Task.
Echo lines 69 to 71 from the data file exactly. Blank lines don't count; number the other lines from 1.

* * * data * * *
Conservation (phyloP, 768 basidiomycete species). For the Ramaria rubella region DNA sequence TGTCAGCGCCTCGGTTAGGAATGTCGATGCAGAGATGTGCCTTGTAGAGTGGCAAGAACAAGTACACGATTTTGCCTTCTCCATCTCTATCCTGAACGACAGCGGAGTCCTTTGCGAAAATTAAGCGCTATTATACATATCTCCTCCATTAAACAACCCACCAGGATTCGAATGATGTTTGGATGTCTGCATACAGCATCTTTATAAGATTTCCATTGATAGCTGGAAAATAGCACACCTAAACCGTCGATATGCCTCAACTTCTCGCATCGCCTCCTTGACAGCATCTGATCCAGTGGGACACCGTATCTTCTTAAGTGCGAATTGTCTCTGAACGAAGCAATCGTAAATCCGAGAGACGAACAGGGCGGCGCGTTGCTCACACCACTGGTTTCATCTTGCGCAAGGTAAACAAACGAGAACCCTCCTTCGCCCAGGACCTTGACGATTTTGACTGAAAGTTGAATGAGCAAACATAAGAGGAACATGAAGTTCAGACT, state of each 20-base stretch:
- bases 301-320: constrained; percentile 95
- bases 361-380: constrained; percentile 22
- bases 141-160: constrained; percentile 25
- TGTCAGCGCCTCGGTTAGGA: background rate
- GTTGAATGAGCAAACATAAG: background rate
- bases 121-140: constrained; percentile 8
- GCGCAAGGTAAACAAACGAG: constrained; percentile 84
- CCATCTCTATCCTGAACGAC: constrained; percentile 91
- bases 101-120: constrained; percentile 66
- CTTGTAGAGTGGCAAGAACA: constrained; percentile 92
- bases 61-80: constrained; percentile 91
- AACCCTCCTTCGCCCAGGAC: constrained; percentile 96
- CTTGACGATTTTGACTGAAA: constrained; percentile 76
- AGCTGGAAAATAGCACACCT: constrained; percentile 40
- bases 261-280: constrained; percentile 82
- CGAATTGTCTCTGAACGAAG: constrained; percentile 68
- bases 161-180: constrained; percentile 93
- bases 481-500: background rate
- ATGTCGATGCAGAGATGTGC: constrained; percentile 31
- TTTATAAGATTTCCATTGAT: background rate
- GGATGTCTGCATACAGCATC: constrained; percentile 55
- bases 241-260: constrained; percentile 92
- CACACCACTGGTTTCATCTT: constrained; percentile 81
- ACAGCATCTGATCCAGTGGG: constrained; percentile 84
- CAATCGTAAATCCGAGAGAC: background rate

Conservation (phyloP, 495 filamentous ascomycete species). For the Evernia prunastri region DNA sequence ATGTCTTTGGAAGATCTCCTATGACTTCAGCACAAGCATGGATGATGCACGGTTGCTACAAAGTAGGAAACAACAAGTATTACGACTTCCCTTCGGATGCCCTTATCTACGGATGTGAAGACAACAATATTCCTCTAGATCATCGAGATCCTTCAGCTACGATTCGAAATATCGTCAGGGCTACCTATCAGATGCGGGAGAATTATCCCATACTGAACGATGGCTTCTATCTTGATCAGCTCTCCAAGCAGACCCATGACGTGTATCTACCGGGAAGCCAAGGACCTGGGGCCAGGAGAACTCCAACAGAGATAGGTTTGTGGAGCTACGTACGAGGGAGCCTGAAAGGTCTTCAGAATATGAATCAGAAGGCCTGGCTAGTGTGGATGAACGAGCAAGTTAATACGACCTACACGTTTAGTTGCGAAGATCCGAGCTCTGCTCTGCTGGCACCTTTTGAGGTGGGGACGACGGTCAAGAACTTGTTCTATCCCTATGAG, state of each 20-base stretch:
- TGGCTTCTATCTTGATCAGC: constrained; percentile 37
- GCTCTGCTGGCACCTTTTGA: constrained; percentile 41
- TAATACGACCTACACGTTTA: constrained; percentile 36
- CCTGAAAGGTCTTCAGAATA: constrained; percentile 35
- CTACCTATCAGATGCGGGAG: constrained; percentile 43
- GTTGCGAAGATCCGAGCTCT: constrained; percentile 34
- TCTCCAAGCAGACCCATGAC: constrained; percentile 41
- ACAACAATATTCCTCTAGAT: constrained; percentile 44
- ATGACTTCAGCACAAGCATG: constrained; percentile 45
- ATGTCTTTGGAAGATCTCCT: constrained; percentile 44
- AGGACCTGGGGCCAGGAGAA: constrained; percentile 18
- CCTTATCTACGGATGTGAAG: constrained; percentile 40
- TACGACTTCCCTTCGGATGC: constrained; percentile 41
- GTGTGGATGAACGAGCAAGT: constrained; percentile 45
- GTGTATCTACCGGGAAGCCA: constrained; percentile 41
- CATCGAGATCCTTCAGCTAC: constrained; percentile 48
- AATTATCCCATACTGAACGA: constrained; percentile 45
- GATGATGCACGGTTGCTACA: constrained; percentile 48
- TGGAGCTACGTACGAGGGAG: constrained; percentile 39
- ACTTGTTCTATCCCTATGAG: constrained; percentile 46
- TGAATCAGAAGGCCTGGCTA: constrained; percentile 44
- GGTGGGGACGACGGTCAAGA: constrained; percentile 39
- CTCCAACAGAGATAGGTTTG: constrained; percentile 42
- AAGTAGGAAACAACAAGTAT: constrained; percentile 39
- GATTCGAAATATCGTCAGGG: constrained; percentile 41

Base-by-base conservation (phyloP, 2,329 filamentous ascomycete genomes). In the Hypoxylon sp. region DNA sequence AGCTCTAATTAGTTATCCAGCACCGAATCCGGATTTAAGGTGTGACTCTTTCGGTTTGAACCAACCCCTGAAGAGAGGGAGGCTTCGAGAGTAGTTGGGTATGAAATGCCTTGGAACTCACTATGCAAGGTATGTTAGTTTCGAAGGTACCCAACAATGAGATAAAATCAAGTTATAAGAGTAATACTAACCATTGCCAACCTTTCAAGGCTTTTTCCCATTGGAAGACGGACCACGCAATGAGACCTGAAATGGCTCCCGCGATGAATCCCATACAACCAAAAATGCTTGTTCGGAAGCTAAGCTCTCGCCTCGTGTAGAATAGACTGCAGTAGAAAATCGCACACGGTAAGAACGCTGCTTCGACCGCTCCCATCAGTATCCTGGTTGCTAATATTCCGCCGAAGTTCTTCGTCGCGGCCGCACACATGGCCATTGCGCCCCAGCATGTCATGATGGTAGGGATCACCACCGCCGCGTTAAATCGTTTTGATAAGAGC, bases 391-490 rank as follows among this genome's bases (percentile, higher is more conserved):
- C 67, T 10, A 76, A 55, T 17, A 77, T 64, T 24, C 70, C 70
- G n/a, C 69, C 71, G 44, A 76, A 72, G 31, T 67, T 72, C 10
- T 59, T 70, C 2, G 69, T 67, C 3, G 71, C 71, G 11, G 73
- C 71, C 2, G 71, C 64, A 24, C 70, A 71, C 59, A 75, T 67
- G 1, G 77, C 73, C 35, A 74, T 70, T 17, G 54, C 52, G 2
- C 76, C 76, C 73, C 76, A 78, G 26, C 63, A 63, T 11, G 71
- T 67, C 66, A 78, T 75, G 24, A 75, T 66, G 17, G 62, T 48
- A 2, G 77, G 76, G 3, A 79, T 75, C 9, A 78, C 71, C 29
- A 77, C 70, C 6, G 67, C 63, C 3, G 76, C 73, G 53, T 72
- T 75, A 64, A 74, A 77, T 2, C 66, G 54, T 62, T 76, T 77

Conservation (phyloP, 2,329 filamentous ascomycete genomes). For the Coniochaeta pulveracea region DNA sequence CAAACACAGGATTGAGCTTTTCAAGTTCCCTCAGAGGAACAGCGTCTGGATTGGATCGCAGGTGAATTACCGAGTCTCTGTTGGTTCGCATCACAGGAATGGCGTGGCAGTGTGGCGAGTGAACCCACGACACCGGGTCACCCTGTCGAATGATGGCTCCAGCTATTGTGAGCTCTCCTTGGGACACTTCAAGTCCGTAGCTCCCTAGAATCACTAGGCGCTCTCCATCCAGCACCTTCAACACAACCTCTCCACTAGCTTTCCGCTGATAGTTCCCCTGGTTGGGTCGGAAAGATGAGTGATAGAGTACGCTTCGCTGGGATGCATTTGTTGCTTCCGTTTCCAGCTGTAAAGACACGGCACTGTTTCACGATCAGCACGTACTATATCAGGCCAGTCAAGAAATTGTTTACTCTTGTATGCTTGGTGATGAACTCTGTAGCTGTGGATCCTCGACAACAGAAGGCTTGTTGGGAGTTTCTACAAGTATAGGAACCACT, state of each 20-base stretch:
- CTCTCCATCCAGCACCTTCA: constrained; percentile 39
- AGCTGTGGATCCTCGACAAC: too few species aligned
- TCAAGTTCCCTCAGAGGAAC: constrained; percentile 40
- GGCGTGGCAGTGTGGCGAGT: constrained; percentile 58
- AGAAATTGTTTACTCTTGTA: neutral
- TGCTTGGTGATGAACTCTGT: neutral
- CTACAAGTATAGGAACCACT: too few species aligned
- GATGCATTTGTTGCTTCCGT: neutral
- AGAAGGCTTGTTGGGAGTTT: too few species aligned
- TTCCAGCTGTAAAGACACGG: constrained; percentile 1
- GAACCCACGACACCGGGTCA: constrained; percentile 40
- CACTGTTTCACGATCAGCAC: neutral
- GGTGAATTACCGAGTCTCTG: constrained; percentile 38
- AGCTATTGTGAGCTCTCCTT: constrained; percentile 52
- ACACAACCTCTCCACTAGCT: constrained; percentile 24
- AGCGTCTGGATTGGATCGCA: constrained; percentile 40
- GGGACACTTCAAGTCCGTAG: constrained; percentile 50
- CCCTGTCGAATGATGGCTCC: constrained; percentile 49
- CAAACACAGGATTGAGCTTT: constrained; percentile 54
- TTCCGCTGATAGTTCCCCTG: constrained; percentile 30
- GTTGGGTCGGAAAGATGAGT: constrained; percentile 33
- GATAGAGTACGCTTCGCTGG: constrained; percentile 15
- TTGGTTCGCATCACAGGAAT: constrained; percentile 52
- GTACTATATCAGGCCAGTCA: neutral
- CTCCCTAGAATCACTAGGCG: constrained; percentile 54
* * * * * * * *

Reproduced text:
- AGAAATTGTTTACTCTTGTA: neutral
- TGCTTGGTGATGAACTCTGT: neutral
- CTACAAGTATAGGAACCACT: too few species aligned